This Black History Month, We Declare: 'We, Too, Are America'

America would not be what it is without the contributions of black people.
Illustration: Ji Sub Jeong/HuffPost; Photos: Getty

February marks the launch of Black History Month, a time to recognize the central role and revolutionary work of black people in America.

Historian Carter G. Woodson created Negro History Week in 1926 and it officially evolved into a month-long celebration forty years later. With white history being the dominant narrative in America, the work of revolutionary black Americans is often neglected and, while it should acknowledged all the time, February serves as a time to educate ourselves on the invaluable contributions of these trailblazers.

However, this year, Black History Month, a time meant to celebrate and embrace inclusion, also descends at a shameful moment in American history. Our president ran on a platform of racism, emboldened white supremacists and, in his first week in office, has signed executive orders putting marginalized groups in danger. The message is clear: Not all Americans belong here.

History teaches us that black men and women have been victims of oppression, discrimination and hate for centuries, so we understand the fear Muslim Americans have right now, and we’re familiar with Trump’s dogwhistle about sending the “feds” to Chicago. However, history also teaches us that men and women of color have been among some of the most revolutionary people to fight back against racial challenges.

Among these heroes is Langston Hughes, the black poet who was born on this day in 1902 and whose words accurately paint the reality of black plight and progress. In one of his most acclaimed poems titled “I, Too,” Hughes wrote about why being a “darker brother” should not disqualify him from the basic liberties afforded to white Americans. With four words at the end of the poem, Hughes serves a striking reminder that the basis of patriotism is not limited by race and that his blackness does not, and should not, discount his identity as one that is not wholly American: “I, too, am America.”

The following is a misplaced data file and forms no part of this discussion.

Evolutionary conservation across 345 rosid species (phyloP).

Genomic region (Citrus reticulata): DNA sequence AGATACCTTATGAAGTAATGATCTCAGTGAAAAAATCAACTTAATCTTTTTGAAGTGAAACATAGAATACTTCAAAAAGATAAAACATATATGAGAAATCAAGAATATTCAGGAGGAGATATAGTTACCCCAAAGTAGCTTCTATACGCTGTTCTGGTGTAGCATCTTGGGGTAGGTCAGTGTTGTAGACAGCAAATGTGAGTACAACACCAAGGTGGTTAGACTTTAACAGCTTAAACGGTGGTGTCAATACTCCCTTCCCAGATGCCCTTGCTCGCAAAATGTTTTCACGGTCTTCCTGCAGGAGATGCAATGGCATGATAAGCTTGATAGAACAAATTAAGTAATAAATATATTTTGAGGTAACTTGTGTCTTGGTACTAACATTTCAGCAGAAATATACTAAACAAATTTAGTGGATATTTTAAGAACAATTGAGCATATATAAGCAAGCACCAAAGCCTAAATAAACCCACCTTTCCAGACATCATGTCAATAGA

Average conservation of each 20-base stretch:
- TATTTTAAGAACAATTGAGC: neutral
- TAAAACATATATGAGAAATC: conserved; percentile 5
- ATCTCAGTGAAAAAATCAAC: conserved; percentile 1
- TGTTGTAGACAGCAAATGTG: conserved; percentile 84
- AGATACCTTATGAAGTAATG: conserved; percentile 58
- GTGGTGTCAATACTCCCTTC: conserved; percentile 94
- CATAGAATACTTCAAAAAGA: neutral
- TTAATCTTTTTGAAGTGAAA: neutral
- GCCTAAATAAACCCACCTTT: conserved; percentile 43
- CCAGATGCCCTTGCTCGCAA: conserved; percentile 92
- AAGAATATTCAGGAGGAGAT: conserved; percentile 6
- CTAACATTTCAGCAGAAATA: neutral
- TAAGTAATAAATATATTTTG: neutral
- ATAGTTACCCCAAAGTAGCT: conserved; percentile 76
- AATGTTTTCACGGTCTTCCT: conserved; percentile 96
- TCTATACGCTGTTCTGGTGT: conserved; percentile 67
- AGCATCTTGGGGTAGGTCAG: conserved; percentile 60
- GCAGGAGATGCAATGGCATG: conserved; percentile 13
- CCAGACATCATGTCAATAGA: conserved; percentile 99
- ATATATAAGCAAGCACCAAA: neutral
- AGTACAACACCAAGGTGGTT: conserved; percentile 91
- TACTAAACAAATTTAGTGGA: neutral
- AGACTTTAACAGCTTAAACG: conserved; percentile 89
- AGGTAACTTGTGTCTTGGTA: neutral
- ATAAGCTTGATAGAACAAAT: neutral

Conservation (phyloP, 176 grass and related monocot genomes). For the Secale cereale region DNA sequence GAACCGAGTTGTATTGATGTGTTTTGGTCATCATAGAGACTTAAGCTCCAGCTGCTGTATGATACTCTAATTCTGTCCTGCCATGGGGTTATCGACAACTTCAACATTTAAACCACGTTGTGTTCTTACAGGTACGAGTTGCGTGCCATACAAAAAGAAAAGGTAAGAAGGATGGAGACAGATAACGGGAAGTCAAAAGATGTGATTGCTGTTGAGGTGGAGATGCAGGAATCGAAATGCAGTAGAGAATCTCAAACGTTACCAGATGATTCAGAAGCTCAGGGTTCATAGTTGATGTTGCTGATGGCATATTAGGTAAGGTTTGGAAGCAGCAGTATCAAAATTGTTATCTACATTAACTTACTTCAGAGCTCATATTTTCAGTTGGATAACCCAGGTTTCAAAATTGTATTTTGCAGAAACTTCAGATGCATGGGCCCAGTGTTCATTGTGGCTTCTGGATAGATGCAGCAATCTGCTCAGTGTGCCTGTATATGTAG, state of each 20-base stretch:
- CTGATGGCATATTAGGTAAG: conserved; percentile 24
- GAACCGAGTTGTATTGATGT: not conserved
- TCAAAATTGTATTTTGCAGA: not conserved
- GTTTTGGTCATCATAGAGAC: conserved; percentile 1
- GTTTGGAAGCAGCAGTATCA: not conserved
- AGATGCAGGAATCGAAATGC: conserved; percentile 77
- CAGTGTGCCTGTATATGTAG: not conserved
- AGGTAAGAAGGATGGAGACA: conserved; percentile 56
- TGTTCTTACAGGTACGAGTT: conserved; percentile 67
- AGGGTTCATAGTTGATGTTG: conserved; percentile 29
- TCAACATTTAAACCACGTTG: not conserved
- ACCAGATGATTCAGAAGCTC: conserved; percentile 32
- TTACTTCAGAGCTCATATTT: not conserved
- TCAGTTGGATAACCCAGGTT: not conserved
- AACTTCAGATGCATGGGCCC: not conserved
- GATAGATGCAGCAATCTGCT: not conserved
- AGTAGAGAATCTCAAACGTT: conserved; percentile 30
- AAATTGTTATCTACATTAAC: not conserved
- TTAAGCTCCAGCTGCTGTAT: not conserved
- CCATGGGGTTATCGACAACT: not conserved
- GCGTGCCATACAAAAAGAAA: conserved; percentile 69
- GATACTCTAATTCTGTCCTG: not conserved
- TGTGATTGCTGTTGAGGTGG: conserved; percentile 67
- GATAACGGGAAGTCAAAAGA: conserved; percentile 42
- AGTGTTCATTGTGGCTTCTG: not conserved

That’s why, this year, Black Voices is commemorating Black History Month by adopting and adapting Hughes’ message to declare: #WeTooAreAmerica. We will publish stories throughout the month that reinforce a message that all black people ― including those who identify as muslim, refugee, immigrant and queer ― are who help to define the identity of this country.


Over the last week, immigrants across America have spoken out against Trump by using hashtags like #NoBanNoWall and #ImAlreadyHome. Coincidentally, the hashtag #WeTooAreAmerica has also been used previously as part to tell immigrants’ stories ― a mission slightly different than ours.

Over the next month, Black Voices will use the hashtag to instill hope by highlighting the history of black trailblazers like Hughes. We will share the stories of legendary and little-known black men and women to spread inspiration at a time we need it most. We will recognize current-day black trailblazers in all types of industries and fields. We will highlight black heroes who embraced inclusivity and solidarity in their movements. We will show images of black people engaging in acts of love to fight back against hate. We will promote pieces that highlight the diversity among black people to honor the many ways in which we identify. We will disseminate self-care tips to encourage communities to prioritize mental and physical health. And, among other things, we will resurrect stories of resistance that remind us all that if these men and women ― armed with little protection and resounding might ― had the courage to overcome adversity, so do we.

In reflecting on our past, we will also use these lessons to help us paint a clearer vision for what lies ahead. For the third year in a row, Black Voices is teaming up with the Black Lives Matter network to bring back our “Black Future Month” blog series by inviting 28 black writers to explore issues that affect the black community and identify ways to make progress in these areas going forward. Each piece will also be accompanied by powerful artwork created by 28 different black artists.

At Black Voices, we understand both the burden and beauty of blackness — and we are committed to telling stories that explore all the complexities of our identity and culture. We invite you to follow along on Facebook and Twitter as we amplify the stories we believe deserve to be told, now more than ever, and give praise to the power among our people.

Before You Go

Alabama: Claudette Colvin

50 Black Icons Across America


What's Hot